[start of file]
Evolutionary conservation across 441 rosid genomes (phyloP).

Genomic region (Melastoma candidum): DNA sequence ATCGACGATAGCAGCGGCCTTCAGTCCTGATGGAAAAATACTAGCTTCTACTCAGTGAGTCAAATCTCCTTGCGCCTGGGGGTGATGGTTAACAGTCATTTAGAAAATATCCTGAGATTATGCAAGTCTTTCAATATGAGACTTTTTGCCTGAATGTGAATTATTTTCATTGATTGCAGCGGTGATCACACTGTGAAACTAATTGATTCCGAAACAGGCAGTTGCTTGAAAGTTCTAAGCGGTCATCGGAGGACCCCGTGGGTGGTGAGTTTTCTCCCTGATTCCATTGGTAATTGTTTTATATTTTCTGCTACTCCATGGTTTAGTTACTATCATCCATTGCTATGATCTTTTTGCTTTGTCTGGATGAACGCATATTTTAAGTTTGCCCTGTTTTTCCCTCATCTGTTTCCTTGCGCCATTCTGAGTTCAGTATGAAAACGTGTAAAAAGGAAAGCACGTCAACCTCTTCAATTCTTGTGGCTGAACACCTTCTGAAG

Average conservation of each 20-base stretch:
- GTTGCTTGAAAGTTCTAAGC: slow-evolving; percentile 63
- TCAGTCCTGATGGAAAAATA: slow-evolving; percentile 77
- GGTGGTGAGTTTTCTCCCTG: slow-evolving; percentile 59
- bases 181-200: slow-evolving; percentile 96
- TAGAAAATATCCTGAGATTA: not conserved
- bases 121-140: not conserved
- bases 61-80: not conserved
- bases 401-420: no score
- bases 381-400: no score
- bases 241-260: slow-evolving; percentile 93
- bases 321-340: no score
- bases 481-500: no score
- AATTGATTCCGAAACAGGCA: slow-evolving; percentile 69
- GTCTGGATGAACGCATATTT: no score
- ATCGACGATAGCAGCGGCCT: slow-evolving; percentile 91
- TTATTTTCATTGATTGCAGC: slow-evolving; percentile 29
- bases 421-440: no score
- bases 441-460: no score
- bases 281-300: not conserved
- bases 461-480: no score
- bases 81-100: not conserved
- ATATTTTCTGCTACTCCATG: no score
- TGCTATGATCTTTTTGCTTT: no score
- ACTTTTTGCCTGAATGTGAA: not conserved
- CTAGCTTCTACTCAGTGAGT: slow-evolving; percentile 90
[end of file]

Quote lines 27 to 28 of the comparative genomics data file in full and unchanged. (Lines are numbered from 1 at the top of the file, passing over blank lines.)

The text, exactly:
- ACTTTTTGCCTGAATGTGAA: not conserved
- CTAGCTTCTACTCAGTGAGT: slow-evolving; percentile 90